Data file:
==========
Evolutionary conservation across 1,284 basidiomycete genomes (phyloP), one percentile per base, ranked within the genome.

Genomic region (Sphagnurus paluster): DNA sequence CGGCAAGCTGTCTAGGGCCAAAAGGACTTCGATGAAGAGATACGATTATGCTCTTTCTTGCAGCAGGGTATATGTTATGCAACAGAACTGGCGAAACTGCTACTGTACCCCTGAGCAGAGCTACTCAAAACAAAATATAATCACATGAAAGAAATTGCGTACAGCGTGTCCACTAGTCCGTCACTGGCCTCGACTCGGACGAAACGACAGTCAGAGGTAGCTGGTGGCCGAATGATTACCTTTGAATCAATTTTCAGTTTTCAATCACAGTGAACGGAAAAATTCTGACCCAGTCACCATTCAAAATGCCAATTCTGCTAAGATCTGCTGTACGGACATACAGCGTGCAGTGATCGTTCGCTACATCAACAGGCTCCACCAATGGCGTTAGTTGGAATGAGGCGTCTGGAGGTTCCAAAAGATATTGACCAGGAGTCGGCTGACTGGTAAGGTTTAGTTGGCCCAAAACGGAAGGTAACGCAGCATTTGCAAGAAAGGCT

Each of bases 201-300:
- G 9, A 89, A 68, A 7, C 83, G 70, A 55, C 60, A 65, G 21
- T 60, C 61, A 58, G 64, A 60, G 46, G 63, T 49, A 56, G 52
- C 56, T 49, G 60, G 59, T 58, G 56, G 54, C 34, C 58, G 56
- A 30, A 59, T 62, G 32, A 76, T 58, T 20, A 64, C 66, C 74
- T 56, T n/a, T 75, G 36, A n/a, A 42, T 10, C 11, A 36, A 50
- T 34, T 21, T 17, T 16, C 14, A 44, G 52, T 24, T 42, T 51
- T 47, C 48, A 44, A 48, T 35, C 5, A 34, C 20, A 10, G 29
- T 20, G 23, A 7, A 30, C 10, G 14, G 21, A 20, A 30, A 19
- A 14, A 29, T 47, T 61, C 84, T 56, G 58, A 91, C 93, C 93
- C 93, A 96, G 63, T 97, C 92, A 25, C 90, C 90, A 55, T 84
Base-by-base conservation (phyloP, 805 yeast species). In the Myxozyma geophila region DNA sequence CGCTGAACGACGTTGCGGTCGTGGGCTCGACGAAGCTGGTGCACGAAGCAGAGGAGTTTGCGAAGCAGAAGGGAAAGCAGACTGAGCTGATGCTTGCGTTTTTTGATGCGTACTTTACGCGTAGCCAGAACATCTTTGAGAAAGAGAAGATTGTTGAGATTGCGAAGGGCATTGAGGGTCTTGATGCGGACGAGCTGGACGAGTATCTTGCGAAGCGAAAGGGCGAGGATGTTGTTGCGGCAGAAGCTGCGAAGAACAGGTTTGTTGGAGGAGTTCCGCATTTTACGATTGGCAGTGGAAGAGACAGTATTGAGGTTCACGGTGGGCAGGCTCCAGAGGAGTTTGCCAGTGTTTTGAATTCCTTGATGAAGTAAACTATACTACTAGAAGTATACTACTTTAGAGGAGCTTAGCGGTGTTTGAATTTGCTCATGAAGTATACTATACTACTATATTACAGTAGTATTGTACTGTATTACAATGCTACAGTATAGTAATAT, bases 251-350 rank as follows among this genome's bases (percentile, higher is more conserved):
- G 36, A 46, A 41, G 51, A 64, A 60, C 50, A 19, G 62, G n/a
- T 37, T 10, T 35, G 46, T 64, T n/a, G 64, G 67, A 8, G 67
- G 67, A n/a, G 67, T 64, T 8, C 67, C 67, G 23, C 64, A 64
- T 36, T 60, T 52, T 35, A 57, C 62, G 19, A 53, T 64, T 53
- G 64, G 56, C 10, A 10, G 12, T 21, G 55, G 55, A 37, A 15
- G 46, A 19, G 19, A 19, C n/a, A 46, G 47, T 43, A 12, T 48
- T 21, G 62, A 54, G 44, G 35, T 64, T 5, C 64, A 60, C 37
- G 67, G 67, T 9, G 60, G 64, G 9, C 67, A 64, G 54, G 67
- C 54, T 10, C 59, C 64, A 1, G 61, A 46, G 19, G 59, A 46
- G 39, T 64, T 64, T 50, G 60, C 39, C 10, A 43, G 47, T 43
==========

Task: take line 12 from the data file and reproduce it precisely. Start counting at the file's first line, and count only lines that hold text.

- A 14, A 29, T 47, T 61, C 84, T 56, G 58, A 91, C 93, C 93